Siblings, fake siblings and neighbourhood effects?

Recently completed work by Prof David Manley and colleagues at TU Delft and Uppsala University has been published in PLOS ONE and Annals of the Association of American Geographers. The work used the Swedish Population Register data, held at the University of Uppsala to explore the intergenerational transmission of neighbourhood characteristics on later neighbourhoods career and their later life income trajectories.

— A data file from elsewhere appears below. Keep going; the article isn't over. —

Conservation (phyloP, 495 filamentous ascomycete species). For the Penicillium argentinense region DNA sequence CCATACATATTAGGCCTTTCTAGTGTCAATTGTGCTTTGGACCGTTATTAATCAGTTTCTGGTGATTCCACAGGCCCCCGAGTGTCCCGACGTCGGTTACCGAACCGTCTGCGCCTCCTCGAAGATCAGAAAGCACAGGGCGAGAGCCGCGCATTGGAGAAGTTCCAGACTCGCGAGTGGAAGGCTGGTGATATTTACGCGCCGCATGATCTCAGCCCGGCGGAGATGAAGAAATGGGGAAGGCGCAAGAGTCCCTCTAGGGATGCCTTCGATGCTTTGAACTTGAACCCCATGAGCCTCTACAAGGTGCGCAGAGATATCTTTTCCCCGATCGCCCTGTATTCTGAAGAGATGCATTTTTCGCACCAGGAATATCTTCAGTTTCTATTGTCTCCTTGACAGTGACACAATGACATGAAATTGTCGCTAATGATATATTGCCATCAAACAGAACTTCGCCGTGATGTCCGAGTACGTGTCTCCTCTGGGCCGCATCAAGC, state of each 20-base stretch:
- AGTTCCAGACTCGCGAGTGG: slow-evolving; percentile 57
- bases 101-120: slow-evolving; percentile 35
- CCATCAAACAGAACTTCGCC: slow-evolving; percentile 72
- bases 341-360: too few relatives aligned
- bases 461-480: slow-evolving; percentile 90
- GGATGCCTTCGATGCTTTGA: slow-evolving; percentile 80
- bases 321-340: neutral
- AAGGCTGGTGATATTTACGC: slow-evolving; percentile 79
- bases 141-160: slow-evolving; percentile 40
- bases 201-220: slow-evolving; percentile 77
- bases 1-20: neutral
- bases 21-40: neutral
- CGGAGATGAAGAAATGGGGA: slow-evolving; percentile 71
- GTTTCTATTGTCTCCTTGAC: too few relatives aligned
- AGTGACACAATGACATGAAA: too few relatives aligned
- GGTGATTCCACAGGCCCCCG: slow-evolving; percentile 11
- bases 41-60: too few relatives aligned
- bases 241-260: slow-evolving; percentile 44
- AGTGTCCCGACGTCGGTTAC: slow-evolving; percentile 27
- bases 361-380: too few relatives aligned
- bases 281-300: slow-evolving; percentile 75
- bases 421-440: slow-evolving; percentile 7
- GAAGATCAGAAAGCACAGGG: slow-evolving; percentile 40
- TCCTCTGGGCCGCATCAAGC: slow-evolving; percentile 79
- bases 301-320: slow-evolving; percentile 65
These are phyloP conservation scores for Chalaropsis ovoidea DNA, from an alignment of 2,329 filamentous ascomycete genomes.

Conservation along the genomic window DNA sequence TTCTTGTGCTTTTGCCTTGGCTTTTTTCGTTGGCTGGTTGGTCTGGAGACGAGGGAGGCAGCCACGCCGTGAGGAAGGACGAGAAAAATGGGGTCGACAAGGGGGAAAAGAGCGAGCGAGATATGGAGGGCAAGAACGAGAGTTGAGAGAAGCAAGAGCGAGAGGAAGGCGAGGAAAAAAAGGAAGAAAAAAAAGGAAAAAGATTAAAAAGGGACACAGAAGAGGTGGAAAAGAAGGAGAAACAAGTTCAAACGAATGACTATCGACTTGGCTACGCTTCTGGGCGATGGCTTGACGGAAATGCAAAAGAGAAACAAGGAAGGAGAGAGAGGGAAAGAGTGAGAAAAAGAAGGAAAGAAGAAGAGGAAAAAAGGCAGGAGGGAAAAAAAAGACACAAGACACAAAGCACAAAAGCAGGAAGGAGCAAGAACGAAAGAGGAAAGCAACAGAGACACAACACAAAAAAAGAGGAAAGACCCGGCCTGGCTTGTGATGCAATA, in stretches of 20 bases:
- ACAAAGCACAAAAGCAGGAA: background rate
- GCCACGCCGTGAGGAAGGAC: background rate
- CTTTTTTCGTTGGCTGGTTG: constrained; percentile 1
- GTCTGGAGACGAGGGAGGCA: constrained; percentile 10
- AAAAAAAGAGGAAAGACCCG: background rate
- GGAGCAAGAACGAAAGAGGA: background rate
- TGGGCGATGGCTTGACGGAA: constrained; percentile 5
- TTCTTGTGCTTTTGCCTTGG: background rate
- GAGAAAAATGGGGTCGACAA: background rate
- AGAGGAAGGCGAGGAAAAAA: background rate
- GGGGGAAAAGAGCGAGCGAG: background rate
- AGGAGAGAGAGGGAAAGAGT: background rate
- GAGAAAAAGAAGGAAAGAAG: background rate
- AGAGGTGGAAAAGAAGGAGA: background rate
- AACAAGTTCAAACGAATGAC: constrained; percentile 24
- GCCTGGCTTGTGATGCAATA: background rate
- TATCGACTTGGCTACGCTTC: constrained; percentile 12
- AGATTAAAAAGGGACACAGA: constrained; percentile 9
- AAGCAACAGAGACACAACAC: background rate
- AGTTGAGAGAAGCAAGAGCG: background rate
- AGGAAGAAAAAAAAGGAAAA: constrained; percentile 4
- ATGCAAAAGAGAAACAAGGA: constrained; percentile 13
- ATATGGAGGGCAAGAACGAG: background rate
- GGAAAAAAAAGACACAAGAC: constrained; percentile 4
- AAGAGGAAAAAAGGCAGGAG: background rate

Understanding how inequalities are transmitted through generations and restrict upward spatial mobility is increasing receiving attention in the literature and the idea that the neighbourhood in which someone grows up is highly predictive of the type of neighbourhood he or she will live in as an independent adult has gained traction. Drawing on the tradition of sibling studies we created to sets of siblings – one set of real siblings who shared both geography and household and a set of ‘contextual siblings’ or people who grew up in the same place – that is they share geography – but not the same household. Using these two groups what we set out to find out in these two papers was firstly, what is the relative contribution of geography compared to the contribution of the family context in forming these individual life outcomes. When then secondly used the sibling design to explore if we could disentangle family and neighbourhood effects on income. Ultimately, what the sibling design helps us to do is separate the effects of childhood family and neighbourhood context from adult neighbourhood experiences